The debate started on Wednesday when, for the first time ever, the party’s platform committee passed an amendment declaring that “Texans should have legal access to cannabis as a controlled narcotic prescribed by a physician.” But on Thursday night, as delegates finalized the platform language, the amendment was removed, replaced with softer language in favor of medica marijuana research. Predictably, the change didn’t satisfy anyone, and both supporters and opponents brought the issue to the convention floor on Saturday, giving all of the party’s delegates an opportunity to weigh in on prohibition.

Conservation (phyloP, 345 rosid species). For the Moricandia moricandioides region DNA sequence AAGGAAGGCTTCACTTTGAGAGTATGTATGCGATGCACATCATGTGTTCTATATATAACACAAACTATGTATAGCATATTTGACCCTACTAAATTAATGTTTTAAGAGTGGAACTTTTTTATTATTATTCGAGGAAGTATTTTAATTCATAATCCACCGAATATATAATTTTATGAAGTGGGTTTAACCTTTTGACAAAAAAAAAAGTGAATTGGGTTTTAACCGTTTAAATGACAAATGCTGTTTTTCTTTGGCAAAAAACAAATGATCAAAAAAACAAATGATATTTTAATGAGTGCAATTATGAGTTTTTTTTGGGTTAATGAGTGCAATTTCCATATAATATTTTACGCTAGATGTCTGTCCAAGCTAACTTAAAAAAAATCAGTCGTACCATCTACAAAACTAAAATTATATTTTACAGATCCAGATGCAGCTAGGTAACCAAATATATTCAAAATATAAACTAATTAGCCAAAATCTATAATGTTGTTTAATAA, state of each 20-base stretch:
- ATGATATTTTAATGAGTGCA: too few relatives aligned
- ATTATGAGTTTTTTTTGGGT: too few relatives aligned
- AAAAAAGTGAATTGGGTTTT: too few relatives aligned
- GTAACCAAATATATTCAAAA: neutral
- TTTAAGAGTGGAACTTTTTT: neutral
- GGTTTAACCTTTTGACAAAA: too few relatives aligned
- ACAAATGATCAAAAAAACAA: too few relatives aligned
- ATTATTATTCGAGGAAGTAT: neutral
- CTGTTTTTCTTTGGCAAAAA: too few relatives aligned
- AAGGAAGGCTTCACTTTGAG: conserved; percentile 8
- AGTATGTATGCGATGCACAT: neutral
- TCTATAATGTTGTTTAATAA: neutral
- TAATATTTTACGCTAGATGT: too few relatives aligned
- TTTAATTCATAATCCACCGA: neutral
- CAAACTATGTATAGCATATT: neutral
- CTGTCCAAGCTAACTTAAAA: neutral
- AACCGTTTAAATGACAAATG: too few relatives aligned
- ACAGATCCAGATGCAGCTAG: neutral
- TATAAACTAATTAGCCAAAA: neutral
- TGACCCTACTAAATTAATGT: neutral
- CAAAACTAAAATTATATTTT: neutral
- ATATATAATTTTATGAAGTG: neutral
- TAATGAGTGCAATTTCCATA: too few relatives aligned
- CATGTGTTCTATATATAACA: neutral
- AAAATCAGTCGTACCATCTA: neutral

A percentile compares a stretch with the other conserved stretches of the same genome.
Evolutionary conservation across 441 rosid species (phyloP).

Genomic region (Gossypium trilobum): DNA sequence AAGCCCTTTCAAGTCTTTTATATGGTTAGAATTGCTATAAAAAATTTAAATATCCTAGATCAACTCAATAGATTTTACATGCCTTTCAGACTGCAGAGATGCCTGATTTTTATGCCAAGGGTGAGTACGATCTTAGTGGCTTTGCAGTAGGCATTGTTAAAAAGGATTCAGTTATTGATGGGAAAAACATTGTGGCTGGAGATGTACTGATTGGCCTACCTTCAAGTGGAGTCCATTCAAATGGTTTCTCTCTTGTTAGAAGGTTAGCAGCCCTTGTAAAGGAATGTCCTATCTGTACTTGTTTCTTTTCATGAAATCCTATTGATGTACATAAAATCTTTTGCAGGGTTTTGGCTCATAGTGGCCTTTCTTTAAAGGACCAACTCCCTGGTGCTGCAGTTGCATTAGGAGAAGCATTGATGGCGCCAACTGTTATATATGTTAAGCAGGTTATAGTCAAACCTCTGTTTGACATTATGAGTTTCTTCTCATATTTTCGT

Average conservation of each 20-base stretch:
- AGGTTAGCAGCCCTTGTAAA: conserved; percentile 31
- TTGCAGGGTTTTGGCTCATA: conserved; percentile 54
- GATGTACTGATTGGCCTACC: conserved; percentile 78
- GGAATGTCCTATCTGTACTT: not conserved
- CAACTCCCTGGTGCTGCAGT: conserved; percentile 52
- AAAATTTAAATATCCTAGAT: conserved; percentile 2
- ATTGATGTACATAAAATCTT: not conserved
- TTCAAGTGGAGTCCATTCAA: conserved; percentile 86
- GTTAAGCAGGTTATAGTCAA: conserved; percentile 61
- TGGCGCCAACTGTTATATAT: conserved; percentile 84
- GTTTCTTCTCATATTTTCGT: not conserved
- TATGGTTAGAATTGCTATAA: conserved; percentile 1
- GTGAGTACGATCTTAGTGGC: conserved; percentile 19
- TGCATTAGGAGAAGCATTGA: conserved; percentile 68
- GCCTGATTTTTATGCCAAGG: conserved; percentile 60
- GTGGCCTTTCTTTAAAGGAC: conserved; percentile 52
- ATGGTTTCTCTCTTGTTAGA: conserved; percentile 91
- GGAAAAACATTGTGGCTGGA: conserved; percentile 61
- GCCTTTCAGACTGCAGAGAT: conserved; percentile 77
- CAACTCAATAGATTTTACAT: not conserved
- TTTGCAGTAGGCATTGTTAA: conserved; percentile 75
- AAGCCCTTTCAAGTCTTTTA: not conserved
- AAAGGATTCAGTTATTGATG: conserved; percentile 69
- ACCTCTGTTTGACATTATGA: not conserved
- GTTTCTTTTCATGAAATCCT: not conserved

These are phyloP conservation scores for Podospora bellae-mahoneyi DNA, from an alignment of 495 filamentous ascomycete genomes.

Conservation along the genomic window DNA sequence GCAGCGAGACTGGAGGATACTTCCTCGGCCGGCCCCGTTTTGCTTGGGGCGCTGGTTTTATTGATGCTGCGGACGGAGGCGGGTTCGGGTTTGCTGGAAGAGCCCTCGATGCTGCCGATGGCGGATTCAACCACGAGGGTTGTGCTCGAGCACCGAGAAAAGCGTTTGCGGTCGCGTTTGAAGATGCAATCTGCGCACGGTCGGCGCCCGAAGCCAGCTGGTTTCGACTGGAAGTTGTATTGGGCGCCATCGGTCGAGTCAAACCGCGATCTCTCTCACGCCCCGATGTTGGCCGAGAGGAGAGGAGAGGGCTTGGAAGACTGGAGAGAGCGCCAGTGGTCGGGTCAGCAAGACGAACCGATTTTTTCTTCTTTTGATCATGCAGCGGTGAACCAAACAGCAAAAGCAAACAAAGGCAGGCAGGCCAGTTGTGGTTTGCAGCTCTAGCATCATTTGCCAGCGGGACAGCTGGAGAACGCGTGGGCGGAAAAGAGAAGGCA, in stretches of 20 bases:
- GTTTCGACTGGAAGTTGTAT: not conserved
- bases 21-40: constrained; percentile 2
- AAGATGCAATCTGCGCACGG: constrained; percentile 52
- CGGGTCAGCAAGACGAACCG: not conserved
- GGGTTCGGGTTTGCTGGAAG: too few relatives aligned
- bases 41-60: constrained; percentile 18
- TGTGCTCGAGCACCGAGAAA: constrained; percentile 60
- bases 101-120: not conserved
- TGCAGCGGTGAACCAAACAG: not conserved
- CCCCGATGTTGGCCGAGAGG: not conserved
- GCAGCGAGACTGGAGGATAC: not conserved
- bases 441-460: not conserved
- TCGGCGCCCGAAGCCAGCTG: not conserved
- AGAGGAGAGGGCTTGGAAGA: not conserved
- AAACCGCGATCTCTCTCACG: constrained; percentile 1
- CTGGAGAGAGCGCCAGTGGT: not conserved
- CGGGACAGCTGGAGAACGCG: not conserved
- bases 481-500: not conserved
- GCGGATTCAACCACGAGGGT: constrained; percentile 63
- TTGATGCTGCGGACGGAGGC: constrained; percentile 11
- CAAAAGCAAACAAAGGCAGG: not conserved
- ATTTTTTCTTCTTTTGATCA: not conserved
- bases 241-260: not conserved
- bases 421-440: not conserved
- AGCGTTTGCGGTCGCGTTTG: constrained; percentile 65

Ultimately, the opponents of medical marijuana won, and the party voted to strike the medical marijuana research plank from the party platform, although they did vote to include an amendment supporting the legalization of hemp products. “We got the information out there, and we got some good feedback, especially on the research side,” said Zoe Russell, the assistant director for Republicans Against Marijuana Prohibition, a Texas-based advocacy group that led the push for the legalization amendment. “For the next go around, we’ll be more prepared to have better language, more specific language, that clarifies the ways that people use medical cannabis.”